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A small thing.
Go with a broom finish on the concrete. That will give you a much more slip-resistant surface than a smooth trowel finish. Your chocks will get a better grip plus your footing will be more sure on a rainy day.
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Old 07-31-2020, 03:54 PM   #11
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Will the bumper sustain holding the trailer? I know the carry weight of the bumper is only (downward weight) 150lbs or so.
I suspect that if a crane hooked onto your rear bumper that it could lift the whole trailer up until it was pointing downwards. As far as the posted max. weight for the rear receiver goes it's more of a CYA situation to prevent overloading and light tongue weight etc.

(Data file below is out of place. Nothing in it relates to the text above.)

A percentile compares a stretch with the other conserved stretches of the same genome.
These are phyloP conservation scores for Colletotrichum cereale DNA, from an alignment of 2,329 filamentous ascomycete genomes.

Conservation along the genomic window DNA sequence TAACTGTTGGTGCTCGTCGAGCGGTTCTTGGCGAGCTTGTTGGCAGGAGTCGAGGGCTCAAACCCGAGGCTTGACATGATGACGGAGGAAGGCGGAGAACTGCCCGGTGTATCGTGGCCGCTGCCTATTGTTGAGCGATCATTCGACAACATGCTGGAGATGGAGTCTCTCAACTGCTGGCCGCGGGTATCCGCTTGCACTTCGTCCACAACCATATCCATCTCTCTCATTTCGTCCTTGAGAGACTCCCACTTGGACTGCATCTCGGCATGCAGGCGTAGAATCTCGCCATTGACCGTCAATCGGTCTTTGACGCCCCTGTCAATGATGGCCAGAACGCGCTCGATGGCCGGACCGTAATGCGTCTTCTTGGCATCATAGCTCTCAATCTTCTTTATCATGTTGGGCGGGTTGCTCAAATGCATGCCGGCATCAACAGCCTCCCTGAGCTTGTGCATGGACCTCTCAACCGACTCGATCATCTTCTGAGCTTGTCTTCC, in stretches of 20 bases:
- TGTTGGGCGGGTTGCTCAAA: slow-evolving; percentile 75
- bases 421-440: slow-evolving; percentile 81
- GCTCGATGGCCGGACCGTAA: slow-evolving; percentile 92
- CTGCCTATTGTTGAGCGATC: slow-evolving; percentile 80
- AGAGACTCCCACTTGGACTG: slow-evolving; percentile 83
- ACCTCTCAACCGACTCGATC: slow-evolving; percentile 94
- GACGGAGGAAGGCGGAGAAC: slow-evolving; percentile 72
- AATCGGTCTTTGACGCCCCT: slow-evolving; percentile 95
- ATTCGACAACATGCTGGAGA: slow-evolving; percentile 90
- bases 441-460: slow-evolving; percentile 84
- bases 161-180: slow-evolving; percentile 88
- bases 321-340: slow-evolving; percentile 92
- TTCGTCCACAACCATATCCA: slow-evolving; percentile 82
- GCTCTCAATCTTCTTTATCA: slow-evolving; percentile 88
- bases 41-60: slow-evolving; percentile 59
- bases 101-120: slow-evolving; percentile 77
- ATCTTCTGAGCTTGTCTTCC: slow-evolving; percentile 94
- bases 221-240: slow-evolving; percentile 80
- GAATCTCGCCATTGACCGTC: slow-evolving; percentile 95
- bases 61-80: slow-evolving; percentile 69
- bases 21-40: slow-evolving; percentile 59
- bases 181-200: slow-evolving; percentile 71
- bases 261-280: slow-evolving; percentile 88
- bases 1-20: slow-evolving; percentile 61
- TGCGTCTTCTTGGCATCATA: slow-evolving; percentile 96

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Old 07-31-2020, 04:37 PM   #12
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I like all of these thoughts. Iíve done a lot of core holes in my day. I like the idea! Will the bumper sustain holding the trailer? I know the carry weight of the bumper is only (downward weight) 150lbs or so.
Lateral pull weight should be fine. With my old 19' I used a winch and a cable around a hitch ball mounted in the rear receiver to pull my trailer into position up a steep driveway. I had a large wheel on the front jack.

With my 5.0 I have to unhitch, reposition my truck at a different angle, re-hitch and maneuver my trailer closer to the fence. I do this 3 times to get my trailer in a position far enough over that I can get my truck into the carport. My driveway is narrow right where I would need to swing the front of my truck to do it the first time. PITA.
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Old 07-31-2020, 07:20 PM   #13